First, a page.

A rescue team evacuates premature American twins from Kyiv in a daring mission
The twin boys, Lenny and Moishe, were born just as Russia invaded Ukraine. A specialist team of U.S. Army veterans hatched a desperate plan to bring them into Poland and, hopefully, to safety.
RZESZOW, Poland — It's 9:15 a.m. and Bryan Stern is waiting outside a Kyiv hospital. The sound of shelling in the distance forces him and his team to hurry. They need to get two premature babies into an ambulance and out of the besieged Ukrainian capital.
This is Operation Gemini, named for the American twins he has been tasked with evacuating.
Across the border in Poland, their father, Alex Spektor, is waiting to meet his babies, who were born via a surrogate. His voice is thick with emotion and fatigue as he relays the latest over the phone.
"They've been on the road for about six hours, and they have five more hours after that," he says.
"They will be put into the NICU immediately. We don't want to slow down that process."
His twin sons, Lenny and Moishe, were born premature 10 days earlier in Kyiv, just after Russia began its attack on Ukraine.
They were too small to move in the days after they were born into a war zone. But as they grew stronger, Kyiv grew weaker. Now, they are making the run for the border with Stern and his specialist evacuation team of U.S. Army veterans.
It's a treacherous journey that will include Russian shelling, complex border crossings and a snowstorm.
A desperate search for help
Spektor and his partner, Irma Nuñez, live in Chicago but for weeks had been watching the growing tension between Ukraine and Russia as their surrogate, Katya, was approaching her due date.
Spektor was born in Kyiv when it was part of the Soviet Union, and his family came to the U.S. as refugees.
When his sons arrived early in Kyiv and needed vital care to survive, there was hope they could be moved to a city farther from the fighting. But transporting such fragile cargo would be a delicate move and require special medical care, so the babies stayed in the capital.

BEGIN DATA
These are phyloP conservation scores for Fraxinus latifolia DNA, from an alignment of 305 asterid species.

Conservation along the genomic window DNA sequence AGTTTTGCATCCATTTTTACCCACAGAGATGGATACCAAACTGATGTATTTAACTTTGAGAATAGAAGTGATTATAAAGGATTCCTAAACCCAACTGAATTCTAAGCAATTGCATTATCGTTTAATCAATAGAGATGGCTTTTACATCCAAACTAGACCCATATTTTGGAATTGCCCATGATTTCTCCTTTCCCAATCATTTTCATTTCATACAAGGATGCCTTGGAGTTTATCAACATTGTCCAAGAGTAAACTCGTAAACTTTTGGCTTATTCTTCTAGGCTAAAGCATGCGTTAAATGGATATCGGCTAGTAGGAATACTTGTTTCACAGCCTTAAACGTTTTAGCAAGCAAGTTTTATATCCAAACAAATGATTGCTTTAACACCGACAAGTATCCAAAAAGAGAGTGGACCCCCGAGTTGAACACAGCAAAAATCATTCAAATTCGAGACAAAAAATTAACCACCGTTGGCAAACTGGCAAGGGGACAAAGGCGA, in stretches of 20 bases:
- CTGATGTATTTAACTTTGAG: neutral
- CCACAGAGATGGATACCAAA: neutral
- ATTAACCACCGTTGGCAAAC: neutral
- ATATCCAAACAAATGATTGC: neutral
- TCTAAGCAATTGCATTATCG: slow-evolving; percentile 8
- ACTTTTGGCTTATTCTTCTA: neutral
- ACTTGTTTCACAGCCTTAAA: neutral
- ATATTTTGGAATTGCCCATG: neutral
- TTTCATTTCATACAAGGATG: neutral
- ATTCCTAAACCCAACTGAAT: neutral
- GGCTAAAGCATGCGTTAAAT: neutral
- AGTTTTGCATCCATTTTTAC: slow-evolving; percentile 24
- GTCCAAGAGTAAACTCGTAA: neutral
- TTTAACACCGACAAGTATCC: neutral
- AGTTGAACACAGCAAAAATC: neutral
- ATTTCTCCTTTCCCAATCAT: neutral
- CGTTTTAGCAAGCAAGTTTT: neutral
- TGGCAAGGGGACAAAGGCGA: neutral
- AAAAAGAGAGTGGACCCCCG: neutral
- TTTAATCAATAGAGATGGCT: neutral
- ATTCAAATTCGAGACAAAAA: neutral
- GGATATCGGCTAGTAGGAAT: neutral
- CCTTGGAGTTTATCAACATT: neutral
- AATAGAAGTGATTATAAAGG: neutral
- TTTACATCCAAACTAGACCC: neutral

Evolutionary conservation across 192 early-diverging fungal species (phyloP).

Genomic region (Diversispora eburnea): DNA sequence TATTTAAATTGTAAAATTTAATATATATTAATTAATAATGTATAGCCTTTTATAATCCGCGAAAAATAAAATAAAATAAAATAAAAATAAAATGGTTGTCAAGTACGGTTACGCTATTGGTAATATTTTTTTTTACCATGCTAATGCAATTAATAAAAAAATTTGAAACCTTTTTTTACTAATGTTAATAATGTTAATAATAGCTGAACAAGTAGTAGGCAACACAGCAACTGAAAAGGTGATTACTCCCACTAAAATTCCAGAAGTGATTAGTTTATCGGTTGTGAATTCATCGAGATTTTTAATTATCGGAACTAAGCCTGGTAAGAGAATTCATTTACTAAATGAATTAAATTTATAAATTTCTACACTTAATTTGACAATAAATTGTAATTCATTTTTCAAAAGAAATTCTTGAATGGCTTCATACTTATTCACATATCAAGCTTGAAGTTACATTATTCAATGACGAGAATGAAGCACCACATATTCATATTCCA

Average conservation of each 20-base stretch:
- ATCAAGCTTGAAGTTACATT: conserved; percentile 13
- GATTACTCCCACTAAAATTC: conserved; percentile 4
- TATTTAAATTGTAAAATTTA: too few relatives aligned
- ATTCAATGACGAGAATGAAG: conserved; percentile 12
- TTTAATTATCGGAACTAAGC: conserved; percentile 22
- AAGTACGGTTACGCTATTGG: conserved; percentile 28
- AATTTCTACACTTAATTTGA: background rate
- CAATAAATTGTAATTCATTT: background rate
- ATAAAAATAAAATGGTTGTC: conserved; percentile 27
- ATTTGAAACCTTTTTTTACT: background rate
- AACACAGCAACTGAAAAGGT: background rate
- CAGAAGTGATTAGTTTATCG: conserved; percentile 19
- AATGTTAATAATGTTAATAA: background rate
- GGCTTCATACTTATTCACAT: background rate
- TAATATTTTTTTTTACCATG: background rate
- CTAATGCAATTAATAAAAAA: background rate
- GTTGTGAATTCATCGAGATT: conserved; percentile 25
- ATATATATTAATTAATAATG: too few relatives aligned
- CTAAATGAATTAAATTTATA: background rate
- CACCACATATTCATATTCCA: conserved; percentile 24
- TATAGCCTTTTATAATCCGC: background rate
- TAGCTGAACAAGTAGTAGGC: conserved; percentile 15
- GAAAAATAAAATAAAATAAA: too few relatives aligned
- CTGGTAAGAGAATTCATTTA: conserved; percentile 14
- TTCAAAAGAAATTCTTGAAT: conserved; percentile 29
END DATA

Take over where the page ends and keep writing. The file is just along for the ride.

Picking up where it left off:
Then the situation became more desperate, and so did Spektor and Nuñez. Spektor flew to Poland and relayed messages back home. They reached out to anyone who might help.
Stern stepped in. The Army and Navy veteran runs a nonprofit specialist extraction team from Florida called Project Dynamo that goes into war zones and rescues those trying to escape.
Stern has been exfiltrating people, many of them U.S. citizens, from some of the most besieged cities in Ukraine ever since the war broke out.
Operation Gemini commences
As Operation Gemini begins on Monday morning, Stern starts to relay updates to Spektor and NPR.
The team also includes two doctors, two neonatal specialists, a nurse and a Ukrainian ambulance crew.
"We picked up baby Lenny and baby Moishe," Stern relays.
The clock starts ticking, and the dash for the border begins. It's impossible to avoid the conflict.
"[The Russians] were shelling something else, but it was close enough that the ground was shaking," Stern says. "I mean, the artillery doesn't care what it is — it's gonna land where it lands. The artillery doesn't say like, 'Oh, well, there's babies here, so we'll go somewhere else.' "
Stops are few and short. Just enough to get fuel or to feed and check on the babies in the back.
Stern is all too aware of the dangers ahead, the cargo he's carrying and the risks he wrested them from.